Andy Wightman calls on Nicola Sturgeon to hand local powers over to local people

Scottish Green’s spokesman Andy Wightman calls on Nicola Sturgeon to hand local powers over to local people
Andy Wightman, Daily Record
27.03.16

Andy Wightman, the Scottish Greens’ local government spokesman and MSP candidate for Lothian, says radical reform to deliver more power at local level is crucial and overdue

After the general election in May 2015, Scots voters elected a new group of MPs to represent them in the UK Parliament.

When those MPs returned home after their first week’s work, I took a look to see what they were up to.

In Edinburgh, I discovered that the majority were meeting constituents on matters including housing developments and education.

All well and good except that MPs have no responsibility for these matters – the concerns that were raised were all to do with things that were the responsibility of the City of Edinburgh Council. The constituents should have been seeing their councillors.

This is a small but telling example of how local democracy has been steadily eroded over the decades. It is not often realised that Scotland is one of the most centralised countries in Europe.

Other countries such as Germany and Italy have local councils serving populations of around 7000 to 8000 people with significant powers to raise local taxes for the kinds of services people want. In Scotland, the average population of a Scottish council is 166,000.

With local democracy so distant from the citizen, it is perhaps no surprise that turnout at that last election in 2012 dropped to 39 per cent across Scotland. Across Europe, it is well above 60 per cent and as high as 75 per cent in Italy.

If local democracy is strengthened by being more local and more powerful, people tend to take more of an interest in what it does and to take a more active part in local politics. Again, across Europe, around one in every 100 people stands for election to local councils. In Scotland, it is one in every 2000.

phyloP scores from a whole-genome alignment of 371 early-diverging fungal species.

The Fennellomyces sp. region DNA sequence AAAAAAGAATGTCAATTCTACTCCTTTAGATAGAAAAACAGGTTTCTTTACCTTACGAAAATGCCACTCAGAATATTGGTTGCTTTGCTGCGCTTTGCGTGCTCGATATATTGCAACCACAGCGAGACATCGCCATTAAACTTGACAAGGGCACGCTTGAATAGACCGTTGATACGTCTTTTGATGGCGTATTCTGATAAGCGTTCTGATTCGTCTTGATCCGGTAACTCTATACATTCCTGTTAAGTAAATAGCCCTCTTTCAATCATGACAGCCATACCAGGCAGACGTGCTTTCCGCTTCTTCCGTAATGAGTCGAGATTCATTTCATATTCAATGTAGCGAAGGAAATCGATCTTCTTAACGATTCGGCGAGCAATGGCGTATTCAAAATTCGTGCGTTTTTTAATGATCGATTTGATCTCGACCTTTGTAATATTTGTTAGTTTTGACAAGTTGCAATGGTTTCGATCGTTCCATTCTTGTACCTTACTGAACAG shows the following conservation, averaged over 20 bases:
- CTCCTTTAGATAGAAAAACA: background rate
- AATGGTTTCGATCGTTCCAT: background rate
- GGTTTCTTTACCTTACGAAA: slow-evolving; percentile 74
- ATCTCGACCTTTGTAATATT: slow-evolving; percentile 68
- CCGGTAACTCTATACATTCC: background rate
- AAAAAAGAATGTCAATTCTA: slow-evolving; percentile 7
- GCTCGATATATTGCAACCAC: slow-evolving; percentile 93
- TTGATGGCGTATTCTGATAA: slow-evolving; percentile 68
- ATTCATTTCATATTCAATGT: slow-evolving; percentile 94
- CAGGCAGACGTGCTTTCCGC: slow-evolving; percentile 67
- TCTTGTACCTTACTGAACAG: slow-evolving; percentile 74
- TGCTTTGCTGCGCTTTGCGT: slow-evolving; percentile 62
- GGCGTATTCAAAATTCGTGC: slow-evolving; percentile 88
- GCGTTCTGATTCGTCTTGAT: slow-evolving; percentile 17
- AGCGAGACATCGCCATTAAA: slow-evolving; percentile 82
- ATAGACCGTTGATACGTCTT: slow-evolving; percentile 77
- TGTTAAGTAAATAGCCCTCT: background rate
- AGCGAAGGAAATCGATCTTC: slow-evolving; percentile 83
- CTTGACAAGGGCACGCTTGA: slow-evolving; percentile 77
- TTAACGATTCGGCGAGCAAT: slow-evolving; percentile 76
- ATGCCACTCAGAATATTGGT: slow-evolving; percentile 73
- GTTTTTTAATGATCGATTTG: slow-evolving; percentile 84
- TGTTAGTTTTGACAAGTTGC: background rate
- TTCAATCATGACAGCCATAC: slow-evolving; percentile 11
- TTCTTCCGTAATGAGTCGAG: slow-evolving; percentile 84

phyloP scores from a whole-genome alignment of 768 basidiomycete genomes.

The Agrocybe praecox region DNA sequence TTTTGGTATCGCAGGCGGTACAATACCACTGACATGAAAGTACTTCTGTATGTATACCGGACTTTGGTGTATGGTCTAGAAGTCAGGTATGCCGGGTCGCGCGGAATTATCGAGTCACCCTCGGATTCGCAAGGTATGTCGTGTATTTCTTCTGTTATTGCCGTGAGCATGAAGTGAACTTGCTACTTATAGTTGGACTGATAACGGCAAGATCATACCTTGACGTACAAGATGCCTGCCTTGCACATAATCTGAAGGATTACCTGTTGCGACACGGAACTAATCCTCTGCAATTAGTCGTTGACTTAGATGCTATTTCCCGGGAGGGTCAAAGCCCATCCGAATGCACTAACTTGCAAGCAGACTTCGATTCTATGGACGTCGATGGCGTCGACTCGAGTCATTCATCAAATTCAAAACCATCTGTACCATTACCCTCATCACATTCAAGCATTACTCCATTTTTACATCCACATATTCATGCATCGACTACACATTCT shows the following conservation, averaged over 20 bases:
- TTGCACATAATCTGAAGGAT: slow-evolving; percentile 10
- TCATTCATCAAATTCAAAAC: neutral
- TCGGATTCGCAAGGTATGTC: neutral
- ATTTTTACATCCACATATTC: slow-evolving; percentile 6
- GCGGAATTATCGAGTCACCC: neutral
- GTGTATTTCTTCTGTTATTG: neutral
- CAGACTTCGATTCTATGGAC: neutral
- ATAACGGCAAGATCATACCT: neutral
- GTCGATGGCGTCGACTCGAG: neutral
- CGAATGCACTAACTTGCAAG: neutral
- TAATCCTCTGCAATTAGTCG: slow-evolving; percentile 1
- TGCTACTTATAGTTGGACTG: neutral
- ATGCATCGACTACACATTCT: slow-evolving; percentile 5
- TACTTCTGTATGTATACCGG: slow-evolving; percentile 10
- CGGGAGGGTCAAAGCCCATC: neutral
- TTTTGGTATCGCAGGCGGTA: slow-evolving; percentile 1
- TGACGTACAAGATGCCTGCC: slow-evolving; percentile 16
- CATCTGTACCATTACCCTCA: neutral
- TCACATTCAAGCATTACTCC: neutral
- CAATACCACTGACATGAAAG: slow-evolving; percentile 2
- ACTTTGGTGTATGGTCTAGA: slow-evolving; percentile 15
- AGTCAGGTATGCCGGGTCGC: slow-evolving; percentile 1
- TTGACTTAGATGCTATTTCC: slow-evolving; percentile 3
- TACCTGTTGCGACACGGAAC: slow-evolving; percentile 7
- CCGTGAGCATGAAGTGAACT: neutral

One of the core principles of the Scottish Green Party is a revitalised local democracy. We want all decisions that can be made at a local level to be made at a local level.

During the referendum in 2014, the Yes campaign argued that decisions about Scotland are best made by the people who care most about Scotland – the people of Scotland. Well, we think the same for decisions about Kilmarnock, Peebles, Montrose and Dingwall.

And yet, over the past decades, Scotland’s local communities have seen a reduction in their autonomy.

In 1975, all the town councils were abolished and, since then, both UK and Scottish governments have curtailed the powers of local government over their freedom to raise their own revenue.

Scotland’s councils now raise only around 12 per cent of their own finance compared with a European norm of 50 per cent.

Scottish Greens are committed to putting power back in the hands of people and communities. This involves bold action on land reform, housing, local tax and local democracy.

Over the past 10 years, politicians have tried to outbid each other on how much they could cut local
taxes, competition which led to the council tax freeze. But imagine the outcry if, at a general election, David Cameron asked Scots to vote Tory and they would cut the rate of taxes set by Holyrood. In Germany, this kind of bribery is illegal as each layer of government are responsible for their own tax affairs.

Back at the beginning of the Scottish Parliament in 1999, a report commissioned by Donald Dewar on local government claimed that “Scotland today simply does not have a system of local government in the sense in which many other countries still do”.

Seventeen years later, on the last day of the fourth Scottish Parliament, Nicola Sturgeon conceded at First Minister’s Questions that the next parliament could look at how power could be further devolved.

Scottish Greens don’t want to wait any longer. We want to be able to go into the local elections in 2017 with proposals that allow local communities to take far greater control over their local affairs. We want local people to be able to plan where new housing and amenities should go, to decide how much tax to raise to pay for libraries, swimming pools and care services, and to take action to tackle urban blight, establish community energy companies or invest in new public transport services.

This is all normal across Europe but local democracy in Scotland is at a critical turning point with plenty of voices arguing for more centralisation to achieve often mythical efficiencies.

As the fourth Scottish Parliament ends, we would urge everyone to work during the next parliament to strengthen local democracy. Local councils are a vital part of how we are governed.

It is time for Holyrood to be bolder and usher in a new age of local democracy to give real power back to the people.

Source: Daily Record